Advice from an Interoperability Expert for Young Companies Selling EHR Solutions
Trying to land your first EHR sale? It’s tough selling EHR solutions (let alone get a meeting) with physicians, hospital administrators and IT teams. They’re understandably risk averse, want data to back up claims and need a long client list and referrals. No one wants to be the first with so much on the line.
At the first sign of resistance or potential opportunity – especially with a large prospect — we’re more likely to make concessions that can work against our best interest.
But as athenahealth CEO Jonathan Bush warns, seeking big deals early on is a bad idea for young startups.
Even if you’re fortunate to land that big deal, you may “wind up creating custom functionality for one institution that no one else can use without being rebuilt again.”
Drawing the Line on Customization
So how do we sell our first EHR solutions and not undermine scalability? And where do we draw the line on customization to meet a prospect’s demands?
Young EHR companies understand the product development cycle is iterative. Solutions will evolve over the course of our product life cycle.
Customization is music to customers’ ears and and often found marketing materials. We want to help doctors maximize their healthcare practice and record management processes — cost-efficiently and effectively. We want to address their unique needs and individual quirks, but we also want to create a scalable solution.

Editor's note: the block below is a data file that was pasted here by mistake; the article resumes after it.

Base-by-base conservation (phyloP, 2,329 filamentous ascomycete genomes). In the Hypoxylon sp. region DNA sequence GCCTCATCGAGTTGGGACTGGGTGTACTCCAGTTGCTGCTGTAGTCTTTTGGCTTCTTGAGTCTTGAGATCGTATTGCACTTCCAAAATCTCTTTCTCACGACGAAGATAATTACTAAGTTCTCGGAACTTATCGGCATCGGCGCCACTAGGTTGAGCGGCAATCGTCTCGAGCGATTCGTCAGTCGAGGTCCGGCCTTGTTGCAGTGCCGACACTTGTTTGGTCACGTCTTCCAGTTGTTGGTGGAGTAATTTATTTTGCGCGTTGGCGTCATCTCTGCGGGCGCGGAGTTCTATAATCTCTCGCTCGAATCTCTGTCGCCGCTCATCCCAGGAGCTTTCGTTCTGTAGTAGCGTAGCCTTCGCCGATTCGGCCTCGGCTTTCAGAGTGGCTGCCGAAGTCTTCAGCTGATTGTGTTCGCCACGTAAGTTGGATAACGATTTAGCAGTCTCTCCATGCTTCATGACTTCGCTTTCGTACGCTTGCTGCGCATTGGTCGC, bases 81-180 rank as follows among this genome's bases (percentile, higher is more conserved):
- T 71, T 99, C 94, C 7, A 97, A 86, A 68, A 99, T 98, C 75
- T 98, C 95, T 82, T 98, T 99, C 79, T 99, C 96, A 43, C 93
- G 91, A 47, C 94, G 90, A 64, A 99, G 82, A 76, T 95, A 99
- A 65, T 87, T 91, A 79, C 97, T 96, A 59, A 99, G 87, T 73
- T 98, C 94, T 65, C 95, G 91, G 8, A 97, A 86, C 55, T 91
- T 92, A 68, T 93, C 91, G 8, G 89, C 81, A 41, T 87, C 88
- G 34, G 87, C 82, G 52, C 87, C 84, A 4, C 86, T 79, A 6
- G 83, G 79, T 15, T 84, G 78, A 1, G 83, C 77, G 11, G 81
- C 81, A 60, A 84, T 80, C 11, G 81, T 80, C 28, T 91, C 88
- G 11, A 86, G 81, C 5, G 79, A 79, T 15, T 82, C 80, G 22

For insight, I reached out to EHR interoperability expert, James Lloyd, co-founder & CTO of Redox. As an “API for healthcare,” Redox’s integration platform allows software systems to share data with electronic health records (EHRs).
In our far ranging conversation, James and I looked at customization, interoperability, what it takes to land the sale of EHR solutions and how do we gain credibility with medical staffs and IT teams.
Customized EHR Solutions: Workflow Vs Structured Data
James: Expect customization to happen at the user experience and workflow level.
Common customization would include the sequence of screens and the user workflow to accomplish a particular task. It’s the presentation layer of interacting with the data. I see those features being customized frequently based on how the clinic or hospital has set up its operations.
You should be more cautious about customization requests that would cause the actual structure of collected data to vary from site to site.
Make those decisions in a more holistic way. You should ask yourself if Health System A really wants us to do this, is that something we want Health Systems B, C, and D to have? If not, then it’s something to push back on or consider prioritizing other features.
Understand Why Customization is Needed
James: Understand the reason behind their request for making changes. Try to internalize it. Ask why 3 or 4 times before you reach a natural conclusion. Many feature requests at the surface are not the real solution. There is something deeper or more fundamental that you can change that addresses that request and potentially others in the future.
Be very open minded to each health system and their operational workflows. Your software solution should not change the natural operations or dynamics that employees of a health system or clinic have with each other.
Advice on Interoperability
James: Don’t boil the ocean with your integration scope. Present a phased approach on how you’ll roll out your product’s feature set.